This is the ninth edition of the Heisman Watch, a weekly feature tracking the candidates for college football’s most prestigious award. For last week’s rankings, click here.
1. Marcus Mariota, Oregon QB (Last Week: 1)
Mariota survived what appeared to be his final regular season test last week when he went on the road and helped Oregon defeat a talented Utah team on the road. The Ducks just have to deal with Colorado and Oregon State, though things can get weird in the Civil War rivalry.
Oregon has clinched a spot in the Pac-12 title game, where the Ducks will have to face whoever comes out of the jumbled Pac-12 South. The conference championship takes place prior to the Heisman ceremony, so if Mariota drops a dud in that game, it could hurt his campaign at the most crucial point.
I know that’s looking way ahead, but when your remaining opponents have a combined record of 6-13 and cumulatively allow nearly 240 passing yards per game, you can do that a little bit.
Considering Oregon should win out (key word: should), there’s not much Mariota can do to enhance his campaign, but an unexpected loss would really hurt.
2. Dak Prescott, Mississippi State QB (LW: 2)
Now for a quarterback whose Heisman candidacy still has so much to gain. Unlike Mariota, Prescott has two ridiculously difficult road games left on the schedule: Alabama and Ole Miss.
Dak needs the challenge to surpass Mariota. There’s a large statistical gap between the two quarterbacks, something I mention pretty much every week.
If Prescott somehow leads typically moribund Mississippi State to an undefeated regular season, he will undoubtedly win the Heisman. Stats are important, but college sports tend to place a greater emphasis on Cinderella teams. Prescott’s stats are by no means bad, and if the Bulldogs go undefeated, there’s no reason not to reward him for being the face of a miracle season.
Losing a game will make it tougher, but if State emerges as the SEC West champs, Prescott will benefit from the conference’s prevalence in the media. There are probably voters who haven’t even stayed awake on a Saturday night to watch Mariota play.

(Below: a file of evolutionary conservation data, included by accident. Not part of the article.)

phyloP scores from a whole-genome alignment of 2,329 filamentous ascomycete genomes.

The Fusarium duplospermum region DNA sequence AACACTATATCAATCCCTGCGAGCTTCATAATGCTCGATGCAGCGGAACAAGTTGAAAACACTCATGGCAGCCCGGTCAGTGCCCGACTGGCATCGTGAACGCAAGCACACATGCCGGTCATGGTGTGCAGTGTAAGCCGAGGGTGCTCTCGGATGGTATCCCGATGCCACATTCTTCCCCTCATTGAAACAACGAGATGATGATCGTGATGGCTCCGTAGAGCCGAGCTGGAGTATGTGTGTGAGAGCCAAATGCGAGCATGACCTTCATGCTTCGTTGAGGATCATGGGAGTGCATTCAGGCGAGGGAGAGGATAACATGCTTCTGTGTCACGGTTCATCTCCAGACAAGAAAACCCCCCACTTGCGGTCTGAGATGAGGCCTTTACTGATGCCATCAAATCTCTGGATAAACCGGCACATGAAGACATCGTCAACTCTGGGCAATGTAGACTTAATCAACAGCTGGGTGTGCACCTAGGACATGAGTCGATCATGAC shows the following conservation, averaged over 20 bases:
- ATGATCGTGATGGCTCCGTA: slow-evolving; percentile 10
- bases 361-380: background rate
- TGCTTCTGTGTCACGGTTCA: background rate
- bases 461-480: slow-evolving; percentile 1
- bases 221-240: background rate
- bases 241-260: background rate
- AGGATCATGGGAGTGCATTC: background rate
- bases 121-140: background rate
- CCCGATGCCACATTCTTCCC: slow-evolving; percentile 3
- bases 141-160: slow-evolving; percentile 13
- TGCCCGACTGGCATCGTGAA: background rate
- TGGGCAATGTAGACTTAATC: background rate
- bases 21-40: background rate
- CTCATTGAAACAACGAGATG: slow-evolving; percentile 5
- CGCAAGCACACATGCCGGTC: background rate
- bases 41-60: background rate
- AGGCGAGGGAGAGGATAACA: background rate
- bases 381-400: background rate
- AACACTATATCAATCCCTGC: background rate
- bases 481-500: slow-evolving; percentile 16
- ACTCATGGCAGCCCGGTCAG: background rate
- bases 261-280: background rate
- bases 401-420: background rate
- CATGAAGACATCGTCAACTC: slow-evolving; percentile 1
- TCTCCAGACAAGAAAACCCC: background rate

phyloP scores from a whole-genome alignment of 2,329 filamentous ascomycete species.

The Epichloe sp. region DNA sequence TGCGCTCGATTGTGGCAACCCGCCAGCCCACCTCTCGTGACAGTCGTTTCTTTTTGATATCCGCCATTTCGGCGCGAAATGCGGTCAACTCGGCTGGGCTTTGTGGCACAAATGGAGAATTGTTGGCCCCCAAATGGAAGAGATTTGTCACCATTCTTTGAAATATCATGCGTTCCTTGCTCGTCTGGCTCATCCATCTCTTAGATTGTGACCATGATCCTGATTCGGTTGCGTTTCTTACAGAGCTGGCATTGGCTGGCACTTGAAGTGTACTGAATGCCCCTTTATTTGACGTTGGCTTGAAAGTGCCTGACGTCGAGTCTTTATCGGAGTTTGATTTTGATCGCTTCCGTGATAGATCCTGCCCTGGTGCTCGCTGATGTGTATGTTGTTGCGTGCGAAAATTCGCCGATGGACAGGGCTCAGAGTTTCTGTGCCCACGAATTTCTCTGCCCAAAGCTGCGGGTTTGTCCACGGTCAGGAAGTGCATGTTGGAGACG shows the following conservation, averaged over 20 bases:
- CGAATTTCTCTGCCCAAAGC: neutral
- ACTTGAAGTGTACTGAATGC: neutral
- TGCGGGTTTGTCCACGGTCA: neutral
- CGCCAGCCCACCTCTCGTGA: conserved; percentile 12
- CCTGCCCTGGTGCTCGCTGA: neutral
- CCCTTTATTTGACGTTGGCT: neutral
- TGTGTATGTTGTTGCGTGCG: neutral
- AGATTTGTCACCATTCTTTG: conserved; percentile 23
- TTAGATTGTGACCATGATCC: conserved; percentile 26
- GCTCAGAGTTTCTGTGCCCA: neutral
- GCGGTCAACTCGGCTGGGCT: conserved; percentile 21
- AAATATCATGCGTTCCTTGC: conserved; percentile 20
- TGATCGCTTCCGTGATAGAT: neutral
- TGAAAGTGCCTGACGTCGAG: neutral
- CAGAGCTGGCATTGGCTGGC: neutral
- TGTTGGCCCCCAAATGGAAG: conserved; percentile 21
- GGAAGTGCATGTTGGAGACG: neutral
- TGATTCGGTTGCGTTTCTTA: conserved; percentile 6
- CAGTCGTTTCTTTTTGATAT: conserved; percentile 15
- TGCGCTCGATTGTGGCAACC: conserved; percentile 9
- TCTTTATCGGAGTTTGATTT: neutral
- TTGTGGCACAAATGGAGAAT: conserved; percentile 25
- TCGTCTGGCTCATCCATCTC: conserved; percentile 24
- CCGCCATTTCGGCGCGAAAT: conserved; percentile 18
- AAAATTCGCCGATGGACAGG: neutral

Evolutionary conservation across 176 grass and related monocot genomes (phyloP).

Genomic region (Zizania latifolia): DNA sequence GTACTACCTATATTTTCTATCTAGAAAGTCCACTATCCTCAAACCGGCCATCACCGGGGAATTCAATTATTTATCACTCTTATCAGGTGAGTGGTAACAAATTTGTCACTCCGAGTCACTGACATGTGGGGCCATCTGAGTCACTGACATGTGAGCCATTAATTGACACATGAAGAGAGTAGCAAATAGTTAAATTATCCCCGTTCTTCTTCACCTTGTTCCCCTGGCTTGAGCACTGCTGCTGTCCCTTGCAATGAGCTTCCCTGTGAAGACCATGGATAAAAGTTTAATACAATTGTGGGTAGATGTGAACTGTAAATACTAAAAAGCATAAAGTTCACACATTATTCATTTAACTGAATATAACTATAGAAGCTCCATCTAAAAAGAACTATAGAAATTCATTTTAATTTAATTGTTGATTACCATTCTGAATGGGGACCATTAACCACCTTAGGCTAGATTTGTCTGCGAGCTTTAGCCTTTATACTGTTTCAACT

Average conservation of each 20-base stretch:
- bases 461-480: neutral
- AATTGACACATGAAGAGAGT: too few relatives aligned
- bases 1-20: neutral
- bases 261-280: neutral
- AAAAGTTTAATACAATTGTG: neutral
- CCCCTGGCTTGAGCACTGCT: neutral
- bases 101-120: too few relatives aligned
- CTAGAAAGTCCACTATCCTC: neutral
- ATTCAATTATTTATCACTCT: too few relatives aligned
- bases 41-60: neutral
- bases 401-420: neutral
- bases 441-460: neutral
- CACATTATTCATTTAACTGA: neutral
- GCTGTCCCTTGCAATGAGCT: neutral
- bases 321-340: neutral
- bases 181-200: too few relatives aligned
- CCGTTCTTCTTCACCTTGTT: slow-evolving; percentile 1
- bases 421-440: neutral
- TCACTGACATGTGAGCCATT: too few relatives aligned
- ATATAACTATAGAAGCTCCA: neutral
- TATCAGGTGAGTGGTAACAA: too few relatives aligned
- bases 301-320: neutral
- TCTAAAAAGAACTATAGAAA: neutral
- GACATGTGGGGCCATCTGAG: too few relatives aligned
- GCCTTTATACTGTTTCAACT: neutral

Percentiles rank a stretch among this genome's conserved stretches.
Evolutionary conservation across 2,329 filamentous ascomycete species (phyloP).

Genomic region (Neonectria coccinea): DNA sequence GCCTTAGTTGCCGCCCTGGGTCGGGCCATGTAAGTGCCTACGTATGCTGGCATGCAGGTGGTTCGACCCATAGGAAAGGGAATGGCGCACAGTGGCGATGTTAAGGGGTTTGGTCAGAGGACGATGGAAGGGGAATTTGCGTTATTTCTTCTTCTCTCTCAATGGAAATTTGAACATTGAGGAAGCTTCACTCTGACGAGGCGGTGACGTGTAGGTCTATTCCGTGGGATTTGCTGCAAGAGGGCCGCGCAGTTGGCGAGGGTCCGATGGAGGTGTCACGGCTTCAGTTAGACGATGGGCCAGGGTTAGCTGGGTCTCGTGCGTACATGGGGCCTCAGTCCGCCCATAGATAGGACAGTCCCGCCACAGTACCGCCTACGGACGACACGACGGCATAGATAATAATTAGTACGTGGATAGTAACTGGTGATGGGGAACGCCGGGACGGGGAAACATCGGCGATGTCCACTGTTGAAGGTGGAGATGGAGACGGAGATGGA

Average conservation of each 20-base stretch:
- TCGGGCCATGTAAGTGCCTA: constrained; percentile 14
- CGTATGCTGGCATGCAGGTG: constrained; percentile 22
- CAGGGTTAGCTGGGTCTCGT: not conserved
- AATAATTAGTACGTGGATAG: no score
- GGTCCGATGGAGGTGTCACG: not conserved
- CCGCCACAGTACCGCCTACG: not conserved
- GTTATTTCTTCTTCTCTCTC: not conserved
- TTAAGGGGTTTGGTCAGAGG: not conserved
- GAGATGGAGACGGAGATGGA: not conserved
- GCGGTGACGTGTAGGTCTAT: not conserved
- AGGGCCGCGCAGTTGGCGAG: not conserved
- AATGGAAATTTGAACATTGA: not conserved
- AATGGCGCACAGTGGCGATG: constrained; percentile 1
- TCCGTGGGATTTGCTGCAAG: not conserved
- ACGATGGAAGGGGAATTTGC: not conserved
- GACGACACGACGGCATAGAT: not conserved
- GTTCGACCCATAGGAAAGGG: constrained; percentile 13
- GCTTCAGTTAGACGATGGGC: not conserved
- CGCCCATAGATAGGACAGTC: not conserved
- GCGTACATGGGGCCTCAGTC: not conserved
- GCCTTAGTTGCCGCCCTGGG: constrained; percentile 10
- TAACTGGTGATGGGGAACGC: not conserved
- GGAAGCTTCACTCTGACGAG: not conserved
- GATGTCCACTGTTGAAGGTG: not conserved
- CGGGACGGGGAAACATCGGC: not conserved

Essentially, while Mariota has the amazing numbers and the amazing talent, Prescott has a number of warm and fuzzy factors that could catapult him to the Heisman podium come December.
3. Melvin Gordon, Wisconsin RB (LW: 3)
Oh, ya know, just another 200-yard game for Gordon last week against Purdue. He leads the nation in rushing, averaging a ridiculous 166 yards per game. Gordon also ranks second in the nation in total touchdowns, reaching pay dirt 21 total times this season.
He’ll outrun you, he’ll stiff arm you, he’ll hurdle you. He’s rushed for at least 100 yards in eight games, has averaged at least five yards per carry in eight games and has scored multiple touchdowns in each of his last four contests. Gordon is currently on pace for 2,000 yards on the ground, and that’s not even including the possibility of a Big Ten title appearance.
4. Brett Hundley, UCLA QB (LW: 8)
I like Hundley more than most people. He gets no love in the media as a potential Heisman candidate, yet has a higher completion percentage than anyone else in the nation and ranks ninth in efficiency rating. He’s only thrown four interceptions.
UCLA is quietly in the hunt for a New Year’s Day bowl, even after a slow start and losses to Oregon and Utah. Everyone loves Arizona State after their annihilation of Notre Dame last Saturday, but back in September, it was Hundley and the Bruins who obliterated the Sun Devils in a 62-27 pounding.
Hundley threw for 355 yards and four touchdowns in that game. He also ran for a touchdown, one of seven he’s had so far.
If they get a little help elsewhere and win the Pac-12 South, the Bruins will rematch Oregon in a potential shining moment for this dark horse Heisman candidate.